Chalk it up to laziness, but I never saw the reason Doug pulled out the weed-whacker every time he mowed as well. (Eventually, the edging was reduced to every 2 weeks–once it got ridiculously hot). Again, if it were up to me, I would not have edged a thing! Truthfully, I could tell a big difference after edging and I’m glad he took the time to do it (even if he had to buy two extension cords to get all the way to the sidewalk!).

  • Planting seeds works!!

Back in March, we were shocked when a bulb came up all on its own. So I got all excited and planted a few packets of seeds I picked up from Wal-Mart for just a couple bucks each. Much to my surprise, around May, flowers started coming up!! I had seeded really really heavily since I was suspicious of them being picked up by birds or not beginning to grow at all. Big mistake. I really should have put them down with more thought and purpose. Turns out, lots of them grew and eventually ended up crowding each other out. We had to pull out all the poppies in August since they were yellow and withered, and eventually pulled out the cosmos and zinnias too.

  • Mulch makes a big difference–at first.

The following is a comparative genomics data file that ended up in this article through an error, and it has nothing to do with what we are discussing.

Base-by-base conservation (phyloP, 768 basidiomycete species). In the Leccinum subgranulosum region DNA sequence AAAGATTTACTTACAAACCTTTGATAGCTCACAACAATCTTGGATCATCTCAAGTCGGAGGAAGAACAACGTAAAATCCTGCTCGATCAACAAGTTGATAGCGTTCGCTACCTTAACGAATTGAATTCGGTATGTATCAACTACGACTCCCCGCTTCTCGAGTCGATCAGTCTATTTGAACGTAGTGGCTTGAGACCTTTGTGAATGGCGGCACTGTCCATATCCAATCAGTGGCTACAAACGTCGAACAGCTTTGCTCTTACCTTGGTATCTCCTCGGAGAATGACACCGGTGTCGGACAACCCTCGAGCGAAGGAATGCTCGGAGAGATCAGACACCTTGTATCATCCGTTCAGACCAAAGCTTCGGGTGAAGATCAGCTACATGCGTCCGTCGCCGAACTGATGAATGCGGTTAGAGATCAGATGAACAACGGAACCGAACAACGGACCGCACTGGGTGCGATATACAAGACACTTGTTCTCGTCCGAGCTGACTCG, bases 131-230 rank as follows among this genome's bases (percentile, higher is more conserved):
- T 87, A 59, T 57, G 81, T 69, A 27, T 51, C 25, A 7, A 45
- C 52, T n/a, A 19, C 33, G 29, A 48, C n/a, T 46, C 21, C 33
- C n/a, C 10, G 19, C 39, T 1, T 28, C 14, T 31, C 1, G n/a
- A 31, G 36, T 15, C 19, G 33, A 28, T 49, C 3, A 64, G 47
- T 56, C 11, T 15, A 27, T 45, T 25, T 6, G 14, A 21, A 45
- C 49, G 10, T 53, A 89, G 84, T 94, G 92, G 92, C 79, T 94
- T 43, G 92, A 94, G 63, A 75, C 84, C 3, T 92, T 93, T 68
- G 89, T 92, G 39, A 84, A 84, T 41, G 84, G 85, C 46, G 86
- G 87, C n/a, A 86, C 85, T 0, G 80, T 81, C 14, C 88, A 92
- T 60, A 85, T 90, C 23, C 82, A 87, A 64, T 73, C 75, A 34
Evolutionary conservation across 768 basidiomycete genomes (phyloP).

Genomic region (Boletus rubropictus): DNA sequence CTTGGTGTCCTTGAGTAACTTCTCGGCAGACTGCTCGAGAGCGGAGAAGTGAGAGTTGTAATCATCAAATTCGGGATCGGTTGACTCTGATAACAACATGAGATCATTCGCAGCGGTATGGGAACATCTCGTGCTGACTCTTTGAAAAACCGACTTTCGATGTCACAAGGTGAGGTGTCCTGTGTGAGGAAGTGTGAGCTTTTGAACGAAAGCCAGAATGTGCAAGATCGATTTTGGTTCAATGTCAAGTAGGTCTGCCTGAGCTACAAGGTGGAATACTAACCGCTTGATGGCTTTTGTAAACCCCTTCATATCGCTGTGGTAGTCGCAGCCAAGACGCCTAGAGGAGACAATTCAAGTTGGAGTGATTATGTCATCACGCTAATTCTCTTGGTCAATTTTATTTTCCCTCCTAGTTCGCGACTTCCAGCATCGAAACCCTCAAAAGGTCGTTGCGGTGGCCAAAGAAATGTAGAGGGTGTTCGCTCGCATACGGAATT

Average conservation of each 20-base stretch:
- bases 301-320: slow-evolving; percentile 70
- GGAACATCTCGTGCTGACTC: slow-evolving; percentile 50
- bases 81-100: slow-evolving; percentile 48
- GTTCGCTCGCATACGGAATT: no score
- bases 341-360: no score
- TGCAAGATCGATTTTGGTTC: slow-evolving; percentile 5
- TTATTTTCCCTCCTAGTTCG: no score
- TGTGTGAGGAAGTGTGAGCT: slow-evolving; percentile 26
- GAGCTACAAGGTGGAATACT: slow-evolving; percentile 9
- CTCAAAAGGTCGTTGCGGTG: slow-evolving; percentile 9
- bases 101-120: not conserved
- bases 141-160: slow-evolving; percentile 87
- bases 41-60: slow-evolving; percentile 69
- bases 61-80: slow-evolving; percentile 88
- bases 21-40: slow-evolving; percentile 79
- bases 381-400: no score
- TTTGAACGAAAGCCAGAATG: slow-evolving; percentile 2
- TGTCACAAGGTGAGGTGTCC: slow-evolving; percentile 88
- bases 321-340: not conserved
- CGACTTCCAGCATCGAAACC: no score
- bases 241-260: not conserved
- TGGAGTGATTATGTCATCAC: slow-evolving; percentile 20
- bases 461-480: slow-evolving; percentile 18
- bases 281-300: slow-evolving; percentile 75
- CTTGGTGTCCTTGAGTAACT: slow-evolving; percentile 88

You can read about our (not-so-exciting) mulching adventures here. The bed looked fantastic until the cosmos and zinnias went crazy, got insanely tall (the zinnias over 5 feet!) and the bermuda grass started coming back through as well. If we had taken the time to weed a few times a week, we might have been able to keep it at bay, but temps were regularly over 100 this summer–and didn’t cool down in the evening like this California girl is used to!! I was not going to spend time out there. Oh, and did I mention how my body overreacts to mosquitoes? No, thank you. I’ll stay in and let the bermuda grass come through.

  • Watering is a huge pain.

Growing up, my parents always had underground sprinkler systems (that they installed themselves!) that made watering a no-brainer. To be honest, I didn’t notice a huge jump in the water bill like I’d been expecting, but hooking up the hose to the sprinkler and moving it around the yard was a huge pain. Not to mention, forgetting it was on at all! Some sections of the yard really benefitted from our forgetfulness. Doug and I had a standoff regarding how much/often to water, and we eventually compromised with watering most days–but not until the sun had started going down. Being a drought-conscious SoCal girl, it is heresy to water during peak/daylight hours (but people in our town do it all the time!!).